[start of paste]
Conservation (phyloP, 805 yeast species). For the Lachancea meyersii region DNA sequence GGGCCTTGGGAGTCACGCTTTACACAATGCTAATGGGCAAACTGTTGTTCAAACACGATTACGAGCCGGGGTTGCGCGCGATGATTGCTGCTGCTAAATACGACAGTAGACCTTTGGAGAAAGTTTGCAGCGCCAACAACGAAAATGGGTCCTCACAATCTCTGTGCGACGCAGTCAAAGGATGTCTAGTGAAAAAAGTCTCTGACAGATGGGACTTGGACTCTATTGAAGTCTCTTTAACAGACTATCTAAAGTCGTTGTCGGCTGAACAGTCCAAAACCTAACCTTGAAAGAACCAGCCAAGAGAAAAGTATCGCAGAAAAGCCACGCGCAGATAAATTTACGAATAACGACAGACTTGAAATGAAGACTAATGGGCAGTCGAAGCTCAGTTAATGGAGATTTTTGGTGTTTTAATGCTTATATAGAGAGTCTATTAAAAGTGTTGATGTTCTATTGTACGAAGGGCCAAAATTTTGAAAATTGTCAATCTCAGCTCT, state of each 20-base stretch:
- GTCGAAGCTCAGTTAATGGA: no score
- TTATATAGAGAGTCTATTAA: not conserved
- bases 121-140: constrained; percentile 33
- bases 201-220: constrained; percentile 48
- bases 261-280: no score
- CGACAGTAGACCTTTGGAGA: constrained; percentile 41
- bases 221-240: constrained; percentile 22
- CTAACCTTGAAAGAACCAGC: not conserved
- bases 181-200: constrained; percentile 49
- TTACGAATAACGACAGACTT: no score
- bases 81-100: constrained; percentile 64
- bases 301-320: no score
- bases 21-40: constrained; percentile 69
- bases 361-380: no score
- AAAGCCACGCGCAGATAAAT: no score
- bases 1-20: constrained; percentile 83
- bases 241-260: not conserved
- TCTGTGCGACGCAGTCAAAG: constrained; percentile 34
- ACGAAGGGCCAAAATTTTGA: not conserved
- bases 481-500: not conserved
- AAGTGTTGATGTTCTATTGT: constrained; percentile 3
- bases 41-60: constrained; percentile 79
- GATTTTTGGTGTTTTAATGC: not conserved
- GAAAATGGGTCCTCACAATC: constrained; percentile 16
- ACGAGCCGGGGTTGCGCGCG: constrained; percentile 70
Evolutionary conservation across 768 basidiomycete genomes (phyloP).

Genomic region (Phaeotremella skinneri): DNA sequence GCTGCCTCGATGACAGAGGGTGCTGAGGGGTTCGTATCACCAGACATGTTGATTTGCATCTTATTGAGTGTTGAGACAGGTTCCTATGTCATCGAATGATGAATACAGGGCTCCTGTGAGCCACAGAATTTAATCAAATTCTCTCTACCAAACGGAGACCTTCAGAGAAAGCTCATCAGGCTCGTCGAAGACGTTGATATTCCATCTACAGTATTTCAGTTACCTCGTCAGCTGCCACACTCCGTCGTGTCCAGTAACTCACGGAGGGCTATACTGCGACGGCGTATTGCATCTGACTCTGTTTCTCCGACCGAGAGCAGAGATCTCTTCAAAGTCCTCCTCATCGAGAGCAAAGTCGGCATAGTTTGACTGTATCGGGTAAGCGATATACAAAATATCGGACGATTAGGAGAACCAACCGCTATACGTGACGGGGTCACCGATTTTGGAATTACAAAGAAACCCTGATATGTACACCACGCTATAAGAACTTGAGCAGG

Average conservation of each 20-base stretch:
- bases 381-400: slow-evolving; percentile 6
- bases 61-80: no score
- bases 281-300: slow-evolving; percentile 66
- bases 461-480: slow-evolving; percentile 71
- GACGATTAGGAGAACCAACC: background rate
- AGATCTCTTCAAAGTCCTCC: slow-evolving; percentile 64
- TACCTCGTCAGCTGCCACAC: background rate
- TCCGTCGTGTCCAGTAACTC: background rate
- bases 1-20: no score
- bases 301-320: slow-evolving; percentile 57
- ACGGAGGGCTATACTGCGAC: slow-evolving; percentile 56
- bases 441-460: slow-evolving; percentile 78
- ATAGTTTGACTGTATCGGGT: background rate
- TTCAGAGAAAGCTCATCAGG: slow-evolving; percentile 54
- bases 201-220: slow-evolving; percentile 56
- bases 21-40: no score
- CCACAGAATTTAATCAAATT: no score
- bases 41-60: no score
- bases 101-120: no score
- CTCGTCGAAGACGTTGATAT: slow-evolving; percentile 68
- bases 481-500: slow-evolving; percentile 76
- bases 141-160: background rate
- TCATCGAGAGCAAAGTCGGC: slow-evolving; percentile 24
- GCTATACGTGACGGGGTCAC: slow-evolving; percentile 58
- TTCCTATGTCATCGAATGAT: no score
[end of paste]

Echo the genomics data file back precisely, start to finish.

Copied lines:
Conservation (phyloP, 805 yeast species). For the Lachancea meyersii region DNA sequence GGGCCTTGGGAGTCACGCTTTACACAATGCTAATGGGCAAACTGTTGTTCAAACACGATTACGAGCCGGGGTTGCGCGCGATGATTGCTGCTGCTAAATACGACAGTAGACCTTTGGAGAAAGTTTGCAGCGCCAACAACGAAAATGGGTCCTCACAATCTCTGTGCGACGCAGTCAAAGGATGTCTAGTGAAAAAAGTCTCTGACAGATGGGACTTGGACTCTATTGAAGTCTCTTTAACAGACTATCTAAAGTCGTTGTCGGCTGAACAGTCCAAAACCTAACCTTGAAAGAACCAGCCAAGAGAAAAGTATCGCAGAAAAGCCACGCGCAGATAAATTTACGAATAACGACAGACTTGAAATGAAGACTAATGGGCAGTCGAAGCTCAGTTAATGGAGATTTTTGGTGTTTTAATGCTTATATAGAGAGTCTATTAAAAGTGTTGATGTTCTATTGTACGAAGGGCCAAAATTTTGAAAATTGTCAATCTCAGCTCT, state of each 20-base stretch:
- GTCGAAGCTCAGTTAATGGA: no score
- TTATATAGAGAGTCTATTAA: not conserved
- bases 121-140: constrained; percentile 33
- bases 201-220: constrained; percentile 48
- bases 261-280: no score
- CGACAGTAGACCTTTGGAGA: constrained; percentile 41
- bases 221-240: constrained; percentile 22
- CTAACCTTGAAAGAACCAGC: not conserved
- bases 181-200: constrained; percentile 49
- TTACGAATAACGACAGACTT: no score
- bases 81-100: constrained; percentile 64
- bases 301-320: no score
- bases 21-40: constrained; percentile 69
- bases 361-380: no score
- AAAGCCACGCGCAGATAAAT: no score
- bases 1-20: constrained; percentile 83
- bases 241-260: not conserved
- TCTGTGCGACGCAGTCAAAG: constrained; percentile 34
- ACGAAGGGCCAAAATTTTGA: not conserved
- bases 481-500: not conserved
- AAGTGTTGATGTTCTATTGT: constrained; percentile 3
- bases 41-60: constrained; percentile 79
- GATTTTTGGTGTTTTAATGC: not conserved
- GAAAATGGGTCCTCACAATC: constrained; percentile 16
- ACGAGCCGGGGTTGCGCGCG: constrained; percentile 70
Evolutionary conservation across 768 basidiomycete genomes (phyloP).

Genomic region (Phaeotremella skinneri): DNA sequence GCTGCCTCGATGACAGAGGGTGCTGAGGGGTTCGTATCACCAGACATGTTGATTTGCATCTTATTGAGTGTTGAGACAGGTTCCTATGTCATCGAATGATGAATACAGGGCTCCTGTGAGCCACAGAATTTAATCAAATTCTCTCTACCAAACGGAGACCTTCAGAGAAAGCTCATCAGGCTCGTCGAAGACGTTGATATTCCATCTACAGTATTTCAGTTACCTCGTCAGCTGCCACACTCCGTCGTGTCCAGTAACTCACGGAGGGCTATACTGCGACGGCGTATTGCATCTGACTCTGTTTCTCCGACCGAGAGCAGAGATCTCTTCAAAGTCCTCCTCATCGAGAGCAAAGTCGGCATAGTTTGACTGTATCGGGTAAGCGATATACAAAATATCGGACGATTAGGAGAACCAACCGCTATACGTGACGGGGTCACCGATTTTGGAATTACAAAGAAACCCTGATATGTACACCACGCTATAAGAACTTGAGCAGG

Average conservation of each 20-base stretch:
- bases 381-400: slow-evolving; percentile 6
- bases 61-80: no score
- bases 281-300: slow-evolving; percentile 66
- bases 461-480: slow-evolving; percentile 71
- GACGATTAGGAGAACCAACC: background rate
- AGATCTCTTCAAAGTCCTCC: slow-evolving; percentile 64
- TACCTCGTCAGCTGCCACAC: background rate
- TCCGTCGTGTCCAGTAACTC: background rate
- bases 1-20: no score
- bases 301-320: slow-evolving; percentile 57
- ACGGAGGGCTATACTGCGAC: slow-evolving; percentile 56
- bases 441-460: slow-evolving; percentile 78
- ATAGTTTGACTGTATCGGGT: background rate
- TTCAGAGAAAGCTCATCAGG: slow-evolving; percentile 54
- bases 201-220: slow-evolving; percentile 56
- bases 21-40: no score
- CCACAGAATTTAATCAAATT: no score
- bases 41-60: no score
- bases 101-120: no score
- CTCGTCGAAGACGTTGATAT: slow-evolving; percentile 68
- bases 481-500: slow-evolving; percentile 76
- bases 141-160: background rate
- TCATCGAGAGCAAAGTCGGC: slow-evolving; percentile 24
- GCTATACGTGACGGGGTCAC: slow-evolving; percentile 58
- TTCCTATGTCATCGAATGAT: no score